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Old March 25th 04, 07:12 PM
lbbs
 
Posts: n/a
Default Simple question regarding Ceiling tiles and sound?

I am not sure where I want to reflect or absorb sound, but what I am trying
to do is, not let the noise from the room above our ceiling get in the our
room.
I don't care as much about sound leaving my room (we are generally quite).

I have the soft light tiles installed in my room right now, would replacing
them
with the heavy hard type improve my situation?

"andrewpreece" wrote in message
...

"lbbs" wrote in message
...
It's a question that I posted on many news groups, but no one
is willing to answer my actual question. It is a simple question.

There
are two different ceiling tiles to choose from. One is light, flexible
and made fiber glass insulation. The other choice is a heavy tile,

that
is
hard (made out of asbestos or dry wall type of material, not sure

though).
Which is better for sound insulation? Simple question right!!

I have asked a slew hard ware store to ask this very question and every
one a ask says the exact opposite. I have always heard that you need
mass and air space to have good sound insulation. My thinking is that
yes, hard objects carry sound, but since this ceiling is free floating

and
supported only by wire, the sound will not travel through the hard tile.
Those that make sense.


PREVIOUS POST:
I was just wondering if I replace my flexible 48" x 24" ceiling tiles

with
the hard type (much heavier) will I notice the difference in sound
proofing?

I call all kinds of hardware stores to see which of the two is better

for
sound. The opinions are split 50/50 between flexible and hard type.

I
personally think the hard type are better, I wonder if replacing them

with
this type will actually make a noticeable difference to be worth

replacing
them?




I don't think the answer is as simple as the question. Let's take it from
the
top:-

Sound can either be transmitted, reflected or absorbed. You want to
eliminate
the transmitted sound, so you need to reflect or absorb it.
To reflect sound you need to create mismatches in the compliance of the
mediums
that the sound travels through ( in electronics, analogous to an impedance
mismatch ).
The way to do this is to put dense materials ( or more correctly, massy )

in
the way
of the sound, as if the noise comes via the air then that has a low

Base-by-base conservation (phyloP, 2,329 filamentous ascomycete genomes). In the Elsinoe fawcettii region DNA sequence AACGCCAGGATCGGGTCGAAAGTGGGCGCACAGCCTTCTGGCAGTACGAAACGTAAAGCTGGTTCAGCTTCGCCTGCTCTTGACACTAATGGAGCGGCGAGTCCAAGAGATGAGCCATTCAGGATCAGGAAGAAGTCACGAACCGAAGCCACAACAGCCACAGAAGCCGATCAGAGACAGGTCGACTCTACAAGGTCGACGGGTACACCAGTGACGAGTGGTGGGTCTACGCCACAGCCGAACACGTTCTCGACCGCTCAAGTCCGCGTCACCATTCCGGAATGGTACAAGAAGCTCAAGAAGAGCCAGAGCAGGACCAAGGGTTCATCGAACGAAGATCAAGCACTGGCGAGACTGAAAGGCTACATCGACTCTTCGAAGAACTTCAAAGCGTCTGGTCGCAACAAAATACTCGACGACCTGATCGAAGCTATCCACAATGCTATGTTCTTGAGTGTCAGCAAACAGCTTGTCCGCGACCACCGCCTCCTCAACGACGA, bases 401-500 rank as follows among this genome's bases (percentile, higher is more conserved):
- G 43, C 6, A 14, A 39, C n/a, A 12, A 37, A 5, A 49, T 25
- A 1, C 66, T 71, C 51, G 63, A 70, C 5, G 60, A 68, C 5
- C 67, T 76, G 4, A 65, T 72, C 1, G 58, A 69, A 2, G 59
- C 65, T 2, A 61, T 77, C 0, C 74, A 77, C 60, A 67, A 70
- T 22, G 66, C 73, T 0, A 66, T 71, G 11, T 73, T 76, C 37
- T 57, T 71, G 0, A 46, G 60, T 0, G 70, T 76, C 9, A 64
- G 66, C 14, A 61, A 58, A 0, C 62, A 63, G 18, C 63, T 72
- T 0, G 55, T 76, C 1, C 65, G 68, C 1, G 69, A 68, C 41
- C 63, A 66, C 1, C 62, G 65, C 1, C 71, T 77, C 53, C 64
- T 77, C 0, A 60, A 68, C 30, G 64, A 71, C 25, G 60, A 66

density,
so the mismatch
is high, and the reflectance is also therefore high.

Absorption needs an energy loss mechanism; the sound wave needs to lose
energy as
heat whilst passing through a medium, for it to be absorbed. Such a

material
might
be rockwool, sand, or some kind of non-resilient material.

The best combination would be a material that is massive and energy
absorbing.
There are complications, low frequency sound will be difficult to defeat,
any airgaps
leaking noise must be sealed, there should be no ( or few ) ways for the
sound to
travel through the supports of the sound insulation ( and thus bypass the
airgap
and suffer only a small mismatch and thus not be reflected ). Also, any
sound that is
reflected will only try and return if it is not absorbed by something

after
its first
reflection.

Your hard tiles have mass but probably no absorption; the sound will be
largely
reflected by them but bounce back up to the ceiling ( slightly attenuated
as some will transmit back up through the ceiling ) then bounce back for a
second
go at getting through your tiles.
The flexible tiles have less mass than the hard ( so reflect sound
less ) but may
absorb any transmitted sound better. I say may, as we have no info on the
material characteristics vis a vis absorption. So your question is
impossible to answer
on the data given. What I have written here, I hope will allow you to

think
about the
problem in a more scientific manner, and hopefully you can ask for more

info
on these
materials.

If you go wih the hard tiles, which are massive, you at least can be sure
that their
reflectance will exceed that of the lighter flexible tiles. You might then
think about
some absorbtion material in the airgap. Sand is no good with the suspended
ceiling you have, rockwool might work ( I have no idea of its absorption
properties,
it is suggested quite a lot though ). Othe things that might work would be
the audio
equivalent of RAM ( Radar Absorbtion Material ) tiles used in radio. These
are
carbon-loaded and have an exaggerated stalactite type appearance to them.
The
carbon absorbs the radio waves, and the spiky profile ensures multiple
reflections
( and hence opportunity for absorption ) when it is struck by a radio

wave.
Sound waves behave similarly and although carbon loaded foam won't work

for
sound, something that is non-resilient ( i.e. does not instantly spring

back
into
position when disturbed ) will. The stalactite/eggbox/dimpled patern will
also work for
sound waves. IIRC, you could also buy sheets of material with lots of

holes
drilled
in it, I think it was filled with rockwool; hey used it in 'phone booths,
that is an
absorption type material.

So, high mass tiles for reflectance, then load the airgap with rockwool or
glue some
kind of absorption tile or material on the ceiling on the other side of

the
airspace,
preferably with the eggbox profile if they do it, and you have the
theoretical best
of both worlds. Seal all airgaps, between the tiles and at thje edges.

Make
sure the
suspension wires don't transmit sound along their length, so bypassing the
airgap/
absorption material, and don't expect too much anyway.

Hope this leaves you less confused, rather than vice versa,

Andy.